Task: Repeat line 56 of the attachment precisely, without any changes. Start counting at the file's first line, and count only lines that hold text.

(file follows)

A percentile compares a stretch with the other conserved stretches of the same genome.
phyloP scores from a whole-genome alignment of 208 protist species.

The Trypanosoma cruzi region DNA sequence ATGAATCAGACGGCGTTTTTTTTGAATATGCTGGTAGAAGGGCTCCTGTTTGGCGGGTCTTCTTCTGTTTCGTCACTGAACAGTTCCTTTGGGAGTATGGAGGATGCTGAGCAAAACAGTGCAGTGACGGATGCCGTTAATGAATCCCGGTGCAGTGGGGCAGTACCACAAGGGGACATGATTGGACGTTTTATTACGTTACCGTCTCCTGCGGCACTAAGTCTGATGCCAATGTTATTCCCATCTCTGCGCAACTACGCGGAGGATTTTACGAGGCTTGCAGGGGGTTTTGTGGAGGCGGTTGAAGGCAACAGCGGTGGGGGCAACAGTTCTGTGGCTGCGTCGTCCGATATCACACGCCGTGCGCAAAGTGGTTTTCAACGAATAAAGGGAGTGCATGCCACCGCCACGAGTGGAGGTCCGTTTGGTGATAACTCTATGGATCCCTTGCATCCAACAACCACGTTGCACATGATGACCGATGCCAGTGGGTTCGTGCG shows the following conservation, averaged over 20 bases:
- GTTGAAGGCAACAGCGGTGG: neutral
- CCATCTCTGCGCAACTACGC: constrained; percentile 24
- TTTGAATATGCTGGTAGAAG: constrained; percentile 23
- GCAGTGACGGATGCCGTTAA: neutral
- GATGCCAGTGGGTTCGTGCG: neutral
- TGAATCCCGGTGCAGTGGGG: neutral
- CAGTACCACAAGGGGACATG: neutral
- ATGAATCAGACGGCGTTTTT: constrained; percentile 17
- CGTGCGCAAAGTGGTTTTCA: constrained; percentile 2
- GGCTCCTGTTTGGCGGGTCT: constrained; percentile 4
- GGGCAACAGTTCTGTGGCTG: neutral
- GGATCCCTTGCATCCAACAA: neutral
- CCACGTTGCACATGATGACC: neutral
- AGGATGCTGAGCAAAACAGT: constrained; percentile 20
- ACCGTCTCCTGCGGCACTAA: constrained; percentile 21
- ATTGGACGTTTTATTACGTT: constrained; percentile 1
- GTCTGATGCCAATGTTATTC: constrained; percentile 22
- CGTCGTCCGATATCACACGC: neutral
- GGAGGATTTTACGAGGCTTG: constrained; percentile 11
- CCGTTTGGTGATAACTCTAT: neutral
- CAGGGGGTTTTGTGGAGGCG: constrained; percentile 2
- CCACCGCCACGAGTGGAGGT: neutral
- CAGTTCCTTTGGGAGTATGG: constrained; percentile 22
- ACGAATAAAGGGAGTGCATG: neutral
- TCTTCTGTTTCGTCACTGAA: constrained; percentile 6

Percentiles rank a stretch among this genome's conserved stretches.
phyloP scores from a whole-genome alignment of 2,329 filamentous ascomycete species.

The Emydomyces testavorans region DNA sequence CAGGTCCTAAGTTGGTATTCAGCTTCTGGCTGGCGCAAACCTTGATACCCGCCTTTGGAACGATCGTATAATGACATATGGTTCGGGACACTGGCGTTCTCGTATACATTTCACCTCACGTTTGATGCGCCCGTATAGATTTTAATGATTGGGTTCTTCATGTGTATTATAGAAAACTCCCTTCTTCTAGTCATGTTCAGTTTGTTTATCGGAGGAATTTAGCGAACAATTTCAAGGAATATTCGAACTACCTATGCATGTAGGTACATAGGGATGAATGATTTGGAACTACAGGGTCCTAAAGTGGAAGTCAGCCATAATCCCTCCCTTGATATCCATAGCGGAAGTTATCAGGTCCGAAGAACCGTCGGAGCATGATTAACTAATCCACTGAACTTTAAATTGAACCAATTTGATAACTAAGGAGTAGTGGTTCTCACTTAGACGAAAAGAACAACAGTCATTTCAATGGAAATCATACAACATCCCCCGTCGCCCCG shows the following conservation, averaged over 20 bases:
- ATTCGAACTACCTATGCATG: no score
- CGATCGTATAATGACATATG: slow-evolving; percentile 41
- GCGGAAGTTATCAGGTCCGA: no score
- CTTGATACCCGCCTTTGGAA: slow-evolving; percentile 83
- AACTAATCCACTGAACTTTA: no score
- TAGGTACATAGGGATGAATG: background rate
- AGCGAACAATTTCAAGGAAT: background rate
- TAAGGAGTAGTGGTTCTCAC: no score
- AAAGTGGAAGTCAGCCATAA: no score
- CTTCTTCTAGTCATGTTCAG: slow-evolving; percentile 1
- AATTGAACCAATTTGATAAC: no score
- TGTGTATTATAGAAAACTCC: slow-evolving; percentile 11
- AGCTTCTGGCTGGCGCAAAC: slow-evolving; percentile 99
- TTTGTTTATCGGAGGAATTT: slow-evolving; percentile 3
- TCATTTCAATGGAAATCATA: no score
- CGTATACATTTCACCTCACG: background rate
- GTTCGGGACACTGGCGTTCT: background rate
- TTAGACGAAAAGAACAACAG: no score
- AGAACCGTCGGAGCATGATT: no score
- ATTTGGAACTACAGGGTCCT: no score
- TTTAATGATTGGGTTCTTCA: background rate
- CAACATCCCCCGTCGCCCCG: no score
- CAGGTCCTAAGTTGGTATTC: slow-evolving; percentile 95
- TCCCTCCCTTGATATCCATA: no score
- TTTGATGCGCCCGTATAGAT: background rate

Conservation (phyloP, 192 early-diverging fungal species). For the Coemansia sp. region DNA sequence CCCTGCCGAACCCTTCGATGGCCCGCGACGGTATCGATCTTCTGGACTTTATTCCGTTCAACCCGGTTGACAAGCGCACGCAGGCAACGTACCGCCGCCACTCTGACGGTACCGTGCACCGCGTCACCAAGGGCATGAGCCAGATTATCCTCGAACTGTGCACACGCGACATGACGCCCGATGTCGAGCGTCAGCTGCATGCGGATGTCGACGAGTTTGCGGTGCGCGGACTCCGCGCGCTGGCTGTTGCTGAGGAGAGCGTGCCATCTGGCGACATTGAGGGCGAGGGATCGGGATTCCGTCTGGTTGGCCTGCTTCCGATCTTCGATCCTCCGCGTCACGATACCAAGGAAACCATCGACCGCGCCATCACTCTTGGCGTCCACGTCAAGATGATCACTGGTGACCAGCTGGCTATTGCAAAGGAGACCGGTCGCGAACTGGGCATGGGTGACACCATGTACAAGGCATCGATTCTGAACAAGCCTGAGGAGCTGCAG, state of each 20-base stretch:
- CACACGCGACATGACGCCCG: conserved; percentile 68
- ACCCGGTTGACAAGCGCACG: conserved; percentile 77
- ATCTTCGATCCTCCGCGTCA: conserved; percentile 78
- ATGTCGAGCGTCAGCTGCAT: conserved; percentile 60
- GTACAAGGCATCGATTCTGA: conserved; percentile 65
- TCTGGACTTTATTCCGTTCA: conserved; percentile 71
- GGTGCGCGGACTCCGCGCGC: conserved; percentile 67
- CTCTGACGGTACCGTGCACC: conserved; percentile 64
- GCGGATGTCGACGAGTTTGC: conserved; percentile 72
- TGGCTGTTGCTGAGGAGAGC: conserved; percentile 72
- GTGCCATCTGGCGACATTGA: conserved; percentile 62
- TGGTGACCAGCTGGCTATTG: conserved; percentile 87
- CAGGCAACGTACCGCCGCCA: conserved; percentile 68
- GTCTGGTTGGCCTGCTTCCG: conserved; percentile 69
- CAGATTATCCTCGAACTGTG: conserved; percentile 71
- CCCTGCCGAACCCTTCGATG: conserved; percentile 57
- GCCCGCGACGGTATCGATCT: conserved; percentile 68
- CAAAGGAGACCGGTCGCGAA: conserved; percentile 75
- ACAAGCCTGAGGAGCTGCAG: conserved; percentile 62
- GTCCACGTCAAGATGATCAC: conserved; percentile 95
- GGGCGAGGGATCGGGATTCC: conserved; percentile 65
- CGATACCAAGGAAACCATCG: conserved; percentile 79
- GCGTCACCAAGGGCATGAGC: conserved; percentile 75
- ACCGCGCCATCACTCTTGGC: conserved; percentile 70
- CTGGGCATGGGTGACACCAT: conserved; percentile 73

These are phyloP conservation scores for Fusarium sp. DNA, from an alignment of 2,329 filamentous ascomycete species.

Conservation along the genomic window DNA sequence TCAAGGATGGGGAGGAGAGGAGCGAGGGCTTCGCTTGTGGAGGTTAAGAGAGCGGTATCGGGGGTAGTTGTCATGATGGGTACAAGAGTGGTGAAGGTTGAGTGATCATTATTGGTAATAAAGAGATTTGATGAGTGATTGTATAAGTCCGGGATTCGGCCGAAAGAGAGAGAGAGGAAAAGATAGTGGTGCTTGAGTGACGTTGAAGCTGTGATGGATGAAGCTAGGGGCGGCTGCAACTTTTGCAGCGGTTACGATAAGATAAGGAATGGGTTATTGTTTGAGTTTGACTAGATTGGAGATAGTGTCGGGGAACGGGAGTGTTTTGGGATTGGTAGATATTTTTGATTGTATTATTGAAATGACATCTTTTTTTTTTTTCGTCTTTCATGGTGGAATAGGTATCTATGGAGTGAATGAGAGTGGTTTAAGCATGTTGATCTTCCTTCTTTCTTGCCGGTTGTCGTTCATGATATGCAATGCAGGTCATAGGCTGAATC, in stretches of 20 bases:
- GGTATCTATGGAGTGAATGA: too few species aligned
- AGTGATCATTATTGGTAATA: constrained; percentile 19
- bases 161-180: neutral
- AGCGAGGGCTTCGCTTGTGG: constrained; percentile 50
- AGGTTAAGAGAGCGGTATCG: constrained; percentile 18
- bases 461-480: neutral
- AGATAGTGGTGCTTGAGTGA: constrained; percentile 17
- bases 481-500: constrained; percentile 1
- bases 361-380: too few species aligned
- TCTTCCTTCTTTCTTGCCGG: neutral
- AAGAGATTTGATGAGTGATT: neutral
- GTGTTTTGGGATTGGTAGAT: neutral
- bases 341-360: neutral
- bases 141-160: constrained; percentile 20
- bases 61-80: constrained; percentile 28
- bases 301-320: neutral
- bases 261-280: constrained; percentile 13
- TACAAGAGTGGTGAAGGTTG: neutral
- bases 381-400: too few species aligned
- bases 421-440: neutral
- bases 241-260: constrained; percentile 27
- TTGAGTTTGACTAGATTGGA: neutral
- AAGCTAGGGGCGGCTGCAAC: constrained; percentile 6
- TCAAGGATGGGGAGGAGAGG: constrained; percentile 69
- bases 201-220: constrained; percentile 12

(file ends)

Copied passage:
- TTTGATGCGCCCGTATAGAT: background rate